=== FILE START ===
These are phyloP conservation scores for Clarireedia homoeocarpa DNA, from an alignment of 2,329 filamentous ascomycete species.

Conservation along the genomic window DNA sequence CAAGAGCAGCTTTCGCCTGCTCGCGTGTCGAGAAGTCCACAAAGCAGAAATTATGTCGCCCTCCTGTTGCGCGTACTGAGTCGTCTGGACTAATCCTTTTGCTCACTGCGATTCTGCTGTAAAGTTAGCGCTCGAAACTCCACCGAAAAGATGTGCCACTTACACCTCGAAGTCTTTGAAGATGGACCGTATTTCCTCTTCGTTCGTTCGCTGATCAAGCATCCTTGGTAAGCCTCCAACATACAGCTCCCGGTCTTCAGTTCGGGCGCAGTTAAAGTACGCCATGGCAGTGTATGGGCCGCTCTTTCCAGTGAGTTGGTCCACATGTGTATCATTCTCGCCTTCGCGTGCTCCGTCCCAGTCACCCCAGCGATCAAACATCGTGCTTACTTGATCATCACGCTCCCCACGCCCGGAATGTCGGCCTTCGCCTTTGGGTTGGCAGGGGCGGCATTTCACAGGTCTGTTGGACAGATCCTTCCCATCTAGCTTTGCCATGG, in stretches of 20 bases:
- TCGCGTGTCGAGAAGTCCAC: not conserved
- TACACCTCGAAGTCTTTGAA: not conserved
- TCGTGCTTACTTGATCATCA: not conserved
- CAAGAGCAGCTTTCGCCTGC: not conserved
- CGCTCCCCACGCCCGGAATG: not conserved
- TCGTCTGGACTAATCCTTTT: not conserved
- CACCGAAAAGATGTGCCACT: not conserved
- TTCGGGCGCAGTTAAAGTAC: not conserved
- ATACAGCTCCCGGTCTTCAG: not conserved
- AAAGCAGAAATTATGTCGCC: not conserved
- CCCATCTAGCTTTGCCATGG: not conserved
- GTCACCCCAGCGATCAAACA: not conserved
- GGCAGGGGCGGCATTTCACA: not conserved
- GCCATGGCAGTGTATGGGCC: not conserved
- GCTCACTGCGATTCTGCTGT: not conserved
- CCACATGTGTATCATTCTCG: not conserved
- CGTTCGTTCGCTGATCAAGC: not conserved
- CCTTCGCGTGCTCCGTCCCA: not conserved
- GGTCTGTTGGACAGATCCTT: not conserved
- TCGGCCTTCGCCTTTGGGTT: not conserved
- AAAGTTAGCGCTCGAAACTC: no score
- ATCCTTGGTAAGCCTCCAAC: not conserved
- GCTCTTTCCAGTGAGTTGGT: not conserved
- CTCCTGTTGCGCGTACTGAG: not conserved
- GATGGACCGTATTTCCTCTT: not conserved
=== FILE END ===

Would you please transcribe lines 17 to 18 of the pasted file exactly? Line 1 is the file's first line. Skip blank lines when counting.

- GCTCACTGCGATTCTGCTGT: not conserved
- CCACATGTGTATCATTCTCG: not conserved